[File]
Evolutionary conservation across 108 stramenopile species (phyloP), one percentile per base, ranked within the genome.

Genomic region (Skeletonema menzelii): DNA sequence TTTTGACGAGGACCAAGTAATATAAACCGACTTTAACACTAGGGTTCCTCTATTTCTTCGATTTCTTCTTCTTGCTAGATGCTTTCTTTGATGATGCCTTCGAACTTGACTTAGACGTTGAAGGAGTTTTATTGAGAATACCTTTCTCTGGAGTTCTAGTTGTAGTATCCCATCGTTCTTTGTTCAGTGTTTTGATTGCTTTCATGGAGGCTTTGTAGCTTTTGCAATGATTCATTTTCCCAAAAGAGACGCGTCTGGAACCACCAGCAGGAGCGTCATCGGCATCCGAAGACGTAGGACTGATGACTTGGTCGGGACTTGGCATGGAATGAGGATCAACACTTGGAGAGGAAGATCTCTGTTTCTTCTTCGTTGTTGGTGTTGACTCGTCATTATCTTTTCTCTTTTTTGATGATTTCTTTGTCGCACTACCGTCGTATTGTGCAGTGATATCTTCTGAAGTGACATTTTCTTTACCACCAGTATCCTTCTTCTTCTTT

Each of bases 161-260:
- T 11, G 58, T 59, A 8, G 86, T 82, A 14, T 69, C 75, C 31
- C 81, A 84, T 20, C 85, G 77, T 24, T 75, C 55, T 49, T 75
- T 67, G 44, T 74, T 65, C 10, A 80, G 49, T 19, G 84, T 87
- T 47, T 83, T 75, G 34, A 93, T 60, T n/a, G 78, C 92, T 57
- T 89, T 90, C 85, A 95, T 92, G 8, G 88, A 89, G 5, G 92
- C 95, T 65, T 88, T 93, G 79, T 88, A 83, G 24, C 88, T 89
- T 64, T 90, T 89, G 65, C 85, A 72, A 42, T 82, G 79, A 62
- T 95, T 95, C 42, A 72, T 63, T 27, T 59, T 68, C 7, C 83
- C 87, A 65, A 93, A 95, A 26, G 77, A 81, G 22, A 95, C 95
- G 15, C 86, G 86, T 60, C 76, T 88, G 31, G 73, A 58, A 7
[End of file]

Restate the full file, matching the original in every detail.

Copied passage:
Evolutionary conservation across 108 stramenopile species (phyloP), one percentile per base, ranked within the genome.

Genomic region (Skeletonema menzelii): DNA sequence TTTTGACGAGGACCAAGTAATATAAACCGACTTTAACACTAGGGTTCCTCTATTTCTTCGATTTCTTCTTCTTGCTAGATGCTTTCTTTGATGATGCCTTCGAACTTGACTTAGACGTTGAAGGAGTTTTATTGAGAATACCTTTCTCTGGAGTTCTAGTTGTAGTATCCCATCGTTCTTTGTTCAGTGTTTTGATTGCTTTCATGGAGGCTTTGTAGCTTTTGCAATGATTCATTTTCCCAAAAGAGACGCGTCTGGAACCACCAGCAGGAGCGTCATCGGCATCCGAAGACGTAGGACTGATGACTTGGTCGGGACTTGGCATGGAATGAGGATCAACACTTGGAGAGGAAGATCTCTGTTTCTTCTTCGTTGTTGGTGTTGACTCGTCATTATCTTTTCTCTTTTTTGATGATTTCTTTGTCGCACTACCGTCGTATTGTGCAGTGATATCTTCTGAAGTGACATTTTCTTTACCACCAGTATCCTTCTTCTTCTTT

Each of bases 161-260:
- T 11, G 58, T 59, A 8, G 86, T 82, A 14, T 69, C 75, C 31
- C 81, A 84, T 20, C 85, G 77, T 24, T 75, C 55, T 49, T 75
- T 67, G 44, T 74, T 65, C 10, A 80, G 49, T 19, G 84, T 87
- T 47, T 83, T 75, G 34, A 93, T 60, T n/a, G 78, C 92, T 57
- T 89, T 90, C 85, A 95, T 92, G 8, G 88, A 89, G 5, G 92
- C 95, T 65, T 88, T 93, G 79, T 88, A 83, G 24, C 88, T 89
- T 64, T 90, T 89, G 65, C 85, A 72, A 42, T 82, G 79, A 62
- T 95, T 95, C 42, A 72, T 63, T 27, T 59, T 68, C 7, C 83
- C 87, A 65, A 93, A 95, A 26, G 77, A 81, G 22, A 95, C 95
- G 15, C 86, G 86, T 60, C 76, T 88, G 31, G 73, A 58, A 7